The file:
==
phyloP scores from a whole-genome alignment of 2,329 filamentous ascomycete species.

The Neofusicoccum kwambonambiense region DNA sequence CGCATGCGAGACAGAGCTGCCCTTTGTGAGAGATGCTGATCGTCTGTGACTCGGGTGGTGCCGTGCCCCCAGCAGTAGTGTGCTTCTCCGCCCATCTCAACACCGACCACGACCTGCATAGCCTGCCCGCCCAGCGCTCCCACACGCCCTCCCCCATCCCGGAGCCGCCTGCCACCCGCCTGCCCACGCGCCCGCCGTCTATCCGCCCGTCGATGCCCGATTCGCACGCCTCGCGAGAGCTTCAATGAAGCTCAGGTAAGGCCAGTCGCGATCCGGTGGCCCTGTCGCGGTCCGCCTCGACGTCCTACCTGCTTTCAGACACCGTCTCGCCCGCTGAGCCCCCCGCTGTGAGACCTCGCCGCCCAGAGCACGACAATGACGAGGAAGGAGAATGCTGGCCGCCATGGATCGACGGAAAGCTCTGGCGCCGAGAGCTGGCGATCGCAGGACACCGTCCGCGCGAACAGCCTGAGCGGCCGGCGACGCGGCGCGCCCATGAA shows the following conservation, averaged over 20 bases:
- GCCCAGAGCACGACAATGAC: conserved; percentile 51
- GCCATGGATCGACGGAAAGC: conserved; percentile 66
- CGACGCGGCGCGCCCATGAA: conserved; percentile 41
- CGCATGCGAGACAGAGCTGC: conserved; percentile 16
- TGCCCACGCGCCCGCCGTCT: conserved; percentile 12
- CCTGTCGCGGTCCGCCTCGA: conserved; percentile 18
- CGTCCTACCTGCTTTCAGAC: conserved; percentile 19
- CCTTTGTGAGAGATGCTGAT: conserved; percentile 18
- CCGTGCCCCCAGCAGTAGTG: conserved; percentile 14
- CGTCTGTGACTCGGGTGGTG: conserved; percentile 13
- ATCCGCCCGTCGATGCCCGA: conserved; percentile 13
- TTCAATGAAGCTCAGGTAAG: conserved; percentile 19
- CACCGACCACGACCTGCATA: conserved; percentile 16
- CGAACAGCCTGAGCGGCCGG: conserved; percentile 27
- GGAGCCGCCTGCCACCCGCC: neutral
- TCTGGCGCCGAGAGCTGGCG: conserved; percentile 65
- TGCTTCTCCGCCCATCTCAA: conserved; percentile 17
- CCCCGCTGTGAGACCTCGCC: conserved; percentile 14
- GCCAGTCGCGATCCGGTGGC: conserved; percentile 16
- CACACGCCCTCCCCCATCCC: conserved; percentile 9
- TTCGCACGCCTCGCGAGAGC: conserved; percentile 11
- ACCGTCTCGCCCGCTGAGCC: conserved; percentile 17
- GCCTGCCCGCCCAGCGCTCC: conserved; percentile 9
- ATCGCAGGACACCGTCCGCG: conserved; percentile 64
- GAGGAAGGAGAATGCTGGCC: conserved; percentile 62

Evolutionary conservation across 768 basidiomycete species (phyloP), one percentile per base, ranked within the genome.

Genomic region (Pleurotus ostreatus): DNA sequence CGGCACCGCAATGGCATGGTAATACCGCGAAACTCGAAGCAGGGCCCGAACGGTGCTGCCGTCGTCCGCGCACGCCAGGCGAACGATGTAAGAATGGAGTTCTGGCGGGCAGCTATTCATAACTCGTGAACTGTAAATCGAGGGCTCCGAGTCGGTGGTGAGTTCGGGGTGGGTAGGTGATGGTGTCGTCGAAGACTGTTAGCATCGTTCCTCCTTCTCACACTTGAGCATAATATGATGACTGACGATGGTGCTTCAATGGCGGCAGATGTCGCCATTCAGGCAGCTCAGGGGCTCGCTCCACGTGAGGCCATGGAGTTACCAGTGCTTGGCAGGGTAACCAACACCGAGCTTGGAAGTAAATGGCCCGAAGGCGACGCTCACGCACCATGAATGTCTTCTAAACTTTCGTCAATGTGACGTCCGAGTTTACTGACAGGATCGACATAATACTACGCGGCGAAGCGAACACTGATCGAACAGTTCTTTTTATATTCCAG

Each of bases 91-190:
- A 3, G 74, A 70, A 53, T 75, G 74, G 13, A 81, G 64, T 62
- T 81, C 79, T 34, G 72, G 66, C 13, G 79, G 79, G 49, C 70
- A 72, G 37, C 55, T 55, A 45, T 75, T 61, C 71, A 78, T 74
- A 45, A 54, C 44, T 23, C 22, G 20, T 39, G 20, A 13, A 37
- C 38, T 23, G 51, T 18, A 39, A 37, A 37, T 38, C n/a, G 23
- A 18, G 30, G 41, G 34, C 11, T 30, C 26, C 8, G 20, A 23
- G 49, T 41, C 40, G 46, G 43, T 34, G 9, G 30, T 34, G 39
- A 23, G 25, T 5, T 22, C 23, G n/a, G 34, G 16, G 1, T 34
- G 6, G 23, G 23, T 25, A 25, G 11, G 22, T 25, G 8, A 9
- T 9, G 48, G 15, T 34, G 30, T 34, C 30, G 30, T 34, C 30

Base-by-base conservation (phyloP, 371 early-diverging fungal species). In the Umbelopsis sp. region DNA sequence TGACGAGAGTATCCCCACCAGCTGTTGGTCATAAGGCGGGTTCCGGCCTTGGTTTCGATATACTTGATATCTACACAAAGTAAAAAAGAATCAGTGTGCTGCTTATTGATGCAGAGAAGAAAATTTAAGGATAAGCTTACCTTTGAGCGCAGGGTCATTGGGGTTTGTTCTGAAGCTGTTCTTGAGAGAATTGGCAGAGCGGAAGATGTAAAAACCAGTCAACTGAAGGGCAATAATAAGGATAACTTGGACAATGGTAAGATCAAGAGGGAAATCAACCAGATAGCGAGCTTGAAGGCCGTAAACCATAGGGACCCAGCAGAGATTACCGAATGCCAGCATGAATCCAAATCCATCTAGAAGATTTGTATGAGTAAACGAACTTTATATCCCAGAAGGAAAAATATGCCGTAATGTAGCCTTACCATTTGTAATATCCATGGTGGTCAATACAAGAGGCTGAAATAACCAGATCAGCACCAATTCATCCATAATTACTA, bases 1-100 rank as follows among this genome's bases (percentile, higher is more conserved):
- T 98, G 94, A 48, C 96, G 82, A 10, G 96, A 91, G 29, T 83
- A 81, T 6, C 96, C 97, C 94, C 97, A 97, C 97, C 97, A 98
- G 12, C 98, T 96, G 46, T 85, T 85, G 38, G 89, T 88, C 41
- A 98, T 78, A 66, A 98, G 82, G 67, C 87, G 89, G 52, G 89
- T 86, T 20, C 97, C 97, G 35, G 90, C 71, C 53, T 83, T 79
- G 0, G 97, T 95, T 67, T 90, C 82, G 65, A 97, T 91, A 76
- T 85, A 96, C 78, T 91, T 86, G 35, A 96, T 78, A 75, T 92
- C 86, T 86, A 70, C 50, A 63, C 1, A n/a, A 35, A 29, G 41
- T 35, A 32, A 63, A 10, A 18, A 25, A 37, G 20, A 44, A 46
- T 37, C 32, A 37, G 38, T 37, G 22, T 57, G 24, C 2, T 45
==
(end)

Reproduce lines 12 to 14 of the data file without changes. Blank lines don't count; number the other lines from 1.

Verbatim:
- CGTCTGTGACTCGGGTGGTG: conserved; percentile 13
- ATCCGCCCGTCGATGCCCGA: conserved; percentile 13
- TTCAATGAAGCTCAGGTAAG: conserved; percentile 19